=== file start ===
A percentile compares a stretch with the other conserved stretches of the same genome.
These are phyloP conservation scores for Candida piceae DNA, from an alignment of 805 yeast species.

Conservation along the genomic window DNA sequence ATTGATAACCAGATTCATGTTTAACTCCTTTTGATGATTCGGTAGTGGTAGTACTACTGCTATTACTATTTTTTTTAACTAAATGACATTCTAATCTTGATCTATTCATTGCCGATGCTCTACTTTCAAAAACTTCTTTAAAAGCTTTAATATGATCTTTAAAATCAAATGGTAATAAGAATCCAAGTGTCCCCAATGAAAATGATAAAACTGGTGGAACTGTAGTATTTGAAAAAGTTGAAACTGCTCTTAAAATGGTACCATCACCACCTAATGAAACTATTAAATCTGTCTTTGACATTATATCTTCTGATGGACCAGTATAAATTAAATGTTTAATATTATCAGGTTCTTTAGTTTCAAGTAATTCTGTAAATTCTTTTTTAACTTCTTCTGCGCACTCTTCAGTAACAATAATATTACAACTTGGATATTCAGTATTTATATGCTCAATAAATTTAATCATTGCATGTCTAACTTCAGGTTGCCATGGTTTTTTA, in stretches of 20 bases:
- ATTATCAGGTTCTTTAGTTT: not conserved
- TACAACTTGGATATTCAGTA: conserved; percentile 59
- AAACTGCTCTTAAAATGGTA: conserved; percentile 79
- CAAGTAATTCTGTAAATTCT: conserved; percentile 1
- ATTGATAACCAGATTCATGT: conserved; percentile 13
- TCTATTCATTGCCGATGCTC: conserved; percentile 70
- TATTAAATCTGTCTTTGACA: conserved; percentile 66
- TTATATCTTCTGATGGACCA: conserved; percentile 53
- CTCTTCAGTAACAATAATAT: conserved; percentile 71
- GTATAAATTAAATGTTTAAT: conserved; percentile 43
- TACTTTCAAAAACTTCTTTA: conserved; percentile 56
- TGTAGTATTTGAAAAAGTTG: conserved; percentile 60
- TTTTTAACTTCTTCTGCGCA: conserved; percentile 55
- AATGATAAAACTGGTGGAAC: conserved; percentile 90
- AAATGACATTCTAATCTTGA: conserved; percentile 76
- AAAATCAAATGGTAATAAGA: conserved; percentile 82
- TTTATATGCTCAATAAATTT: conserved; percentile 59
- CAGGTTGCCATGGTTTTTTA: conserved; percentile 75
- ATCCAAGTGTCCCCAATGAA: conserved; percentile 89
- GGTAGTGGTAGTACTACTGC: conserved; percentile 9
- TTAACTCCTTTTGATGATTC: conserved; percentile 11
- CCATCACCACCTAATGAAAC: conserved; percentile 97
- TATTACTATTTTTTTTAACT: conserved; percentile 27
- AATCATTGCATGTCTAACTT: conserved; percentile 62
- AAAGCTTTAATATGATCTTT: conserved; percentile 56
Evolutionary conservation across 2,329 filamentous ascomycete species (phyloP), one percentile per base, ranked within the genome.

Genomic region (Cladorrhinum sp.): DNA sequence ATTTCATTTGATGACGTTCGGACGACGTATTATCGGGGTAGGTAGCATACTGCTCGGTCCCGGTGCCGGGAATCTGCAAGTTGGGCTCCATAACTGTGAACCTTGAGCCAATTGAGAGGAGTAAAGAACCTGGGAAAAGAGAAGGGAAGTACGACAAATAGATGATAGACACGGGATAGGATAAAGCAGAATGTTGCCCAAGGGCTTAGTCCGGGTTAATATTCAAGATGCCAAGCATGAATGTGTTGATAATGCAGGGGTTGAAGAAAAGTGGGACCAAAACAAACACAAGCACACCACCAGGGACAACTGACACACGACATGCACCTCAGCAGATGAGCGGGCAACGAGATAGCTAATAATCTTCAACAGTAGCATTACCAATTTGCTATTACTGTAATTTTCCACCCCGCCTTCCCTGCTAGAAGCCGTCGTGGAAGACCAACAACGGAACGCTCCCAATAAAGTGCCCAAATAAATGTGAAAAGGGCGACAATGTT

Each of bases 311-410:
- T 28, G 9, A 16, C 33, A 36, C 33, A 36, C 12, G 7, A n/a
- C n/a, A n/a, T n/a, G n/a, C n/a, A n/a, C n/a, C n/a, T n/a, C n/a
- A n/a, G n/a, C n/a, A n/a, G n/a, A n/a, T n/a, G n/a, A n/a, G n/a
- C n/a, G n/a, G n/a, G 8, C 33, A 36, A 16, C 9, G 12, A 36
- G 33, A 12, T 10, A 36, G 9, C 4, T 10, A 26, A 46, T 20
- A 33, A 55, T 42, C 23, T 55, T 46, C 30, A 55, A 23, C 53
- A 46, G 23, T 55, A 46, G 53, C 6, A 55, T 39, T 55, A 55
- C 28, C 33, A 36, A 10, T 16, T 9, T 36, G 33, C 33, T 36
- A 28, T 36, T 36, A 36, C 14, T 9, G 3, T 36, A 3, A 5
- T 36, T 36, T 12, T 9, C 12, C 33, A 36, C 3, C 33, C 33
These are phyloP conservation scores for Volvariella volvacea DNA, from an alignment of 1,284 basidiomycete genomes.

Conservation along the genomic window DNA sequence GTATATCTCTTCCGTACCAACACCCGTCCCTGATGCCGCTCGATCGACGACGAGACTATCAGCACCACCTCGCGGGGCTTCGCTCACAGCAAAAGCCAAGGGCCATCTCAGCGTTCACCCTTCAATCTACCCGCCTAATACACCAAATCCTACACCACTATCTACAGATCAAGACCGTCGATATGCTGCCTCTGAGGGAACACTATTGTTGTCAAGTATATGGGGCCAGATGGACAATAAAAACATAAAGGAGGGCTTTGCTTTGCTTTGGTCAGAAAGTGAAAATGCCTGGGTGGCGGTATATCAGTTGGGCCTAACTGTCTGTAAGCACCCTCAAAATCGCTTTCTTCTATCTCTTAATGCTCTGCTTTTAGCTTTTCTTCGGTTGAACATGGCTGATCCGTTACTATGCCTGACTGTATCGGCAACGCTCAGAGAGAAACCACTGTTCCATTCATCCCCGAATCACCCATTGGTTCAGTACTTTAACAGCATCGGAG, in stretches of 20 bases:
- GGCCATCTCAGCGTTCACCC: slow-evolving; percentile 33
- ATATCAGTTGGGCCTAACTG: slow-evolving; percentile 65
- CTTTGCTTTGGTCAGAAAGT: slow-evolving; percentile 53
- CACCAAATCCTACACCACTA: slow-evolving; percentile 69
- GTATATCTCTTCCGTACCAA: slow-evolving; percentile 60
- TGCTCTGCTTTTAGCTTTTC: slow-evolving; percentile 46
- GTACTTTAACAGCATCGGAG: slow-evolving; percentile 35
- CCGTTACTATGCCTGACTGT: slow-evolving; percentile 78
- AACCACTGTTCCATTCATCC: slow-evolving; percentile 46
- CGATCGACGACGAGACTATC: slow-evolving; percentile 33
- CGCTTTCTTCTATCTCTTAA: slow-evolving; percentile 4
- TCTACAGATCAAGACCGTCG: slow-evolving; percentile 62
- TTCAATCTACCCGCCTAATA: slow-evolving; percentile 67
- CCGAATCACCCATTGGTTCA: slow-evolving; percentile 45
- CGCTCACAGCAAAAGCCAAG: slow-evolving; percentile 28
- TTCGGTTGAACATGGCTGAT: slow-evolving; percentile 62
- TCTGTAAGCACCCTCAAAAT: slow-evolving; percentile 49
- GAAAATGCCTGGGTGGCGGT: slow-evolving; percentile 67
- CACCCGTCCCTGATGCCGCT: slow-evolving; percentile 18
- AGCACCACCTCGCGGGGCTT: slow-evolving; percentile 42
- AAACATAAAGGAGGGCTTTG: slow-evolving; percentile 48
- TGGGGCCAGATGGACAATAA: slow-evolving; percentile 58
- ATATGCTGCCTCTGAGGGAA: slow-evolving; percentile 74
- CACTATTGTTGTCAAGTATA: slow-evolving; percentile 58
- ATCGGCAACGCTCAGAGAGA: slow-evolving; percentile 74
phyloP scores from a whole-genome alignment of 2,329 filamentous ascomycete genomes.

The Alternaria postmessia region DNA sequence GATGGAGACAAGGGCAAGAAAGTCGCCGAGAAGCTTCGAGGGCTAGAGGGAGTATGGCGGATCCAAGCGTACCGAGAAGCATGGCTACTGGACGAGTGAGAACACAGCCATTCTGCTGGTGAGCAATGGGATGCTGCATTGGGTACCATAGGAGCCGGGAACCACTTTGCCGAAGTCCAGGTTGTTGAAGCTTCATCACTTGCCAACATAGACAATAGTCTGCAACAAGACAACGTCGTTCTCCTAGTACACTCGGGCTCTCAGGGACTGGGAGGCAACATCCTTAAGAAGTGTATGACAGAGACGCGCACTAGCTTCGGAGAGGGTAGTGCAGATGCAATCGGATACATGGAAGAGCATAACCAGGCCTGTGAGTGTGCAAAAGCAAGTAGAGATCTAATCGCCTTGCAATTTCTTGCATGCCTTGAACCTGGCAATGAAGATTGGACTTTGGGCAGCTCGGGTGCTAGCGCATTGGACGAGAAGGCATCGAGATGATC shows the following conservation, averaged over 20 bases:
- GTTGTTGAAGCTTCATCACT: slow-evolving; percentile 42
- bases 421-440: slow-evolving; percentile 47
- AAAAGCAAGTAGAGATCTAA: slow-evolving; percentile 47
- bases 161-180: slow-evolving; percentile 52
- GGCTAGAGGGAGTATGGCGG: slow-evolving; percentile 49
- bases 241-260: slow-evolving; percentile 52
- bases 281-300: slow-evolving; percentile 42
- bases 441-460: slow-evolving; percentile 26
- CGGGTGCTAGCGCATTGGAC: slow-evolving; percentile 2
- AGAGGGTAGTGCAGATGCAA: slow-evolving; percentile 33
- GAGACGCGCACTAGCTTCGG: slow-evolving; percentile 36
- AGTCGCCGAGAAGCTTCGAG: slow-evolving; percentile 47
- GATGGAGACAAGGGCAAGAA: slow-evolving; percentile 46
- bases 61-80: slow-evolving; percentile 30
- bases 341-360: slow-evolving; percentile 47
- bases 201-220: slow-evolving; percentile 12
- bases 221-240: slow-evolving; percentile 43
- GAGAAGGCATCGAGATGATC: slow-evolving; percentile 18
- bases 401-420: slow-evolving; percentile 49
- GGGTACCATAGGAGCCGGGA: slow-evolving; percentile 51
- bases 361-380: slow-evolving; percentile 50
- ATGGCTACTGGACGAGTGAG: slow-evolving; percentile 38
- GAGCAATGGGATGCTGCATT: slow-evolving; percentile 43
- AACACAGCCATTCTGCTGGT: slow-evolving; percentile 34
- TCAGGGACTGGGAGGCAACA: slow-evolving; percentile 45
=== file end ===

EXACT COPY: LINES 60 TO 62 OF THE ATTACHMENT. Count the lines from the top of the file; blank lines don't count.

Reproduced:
- TCTGTAAGCACCCTCAAAAT: slow-evolving; percentile 49
- GAAAATGCCTGGGTGGCGGT: slow-evolving; percentile 67
- CACCCGTCCCTGATGCCGCT: slow-evolving; percentile 18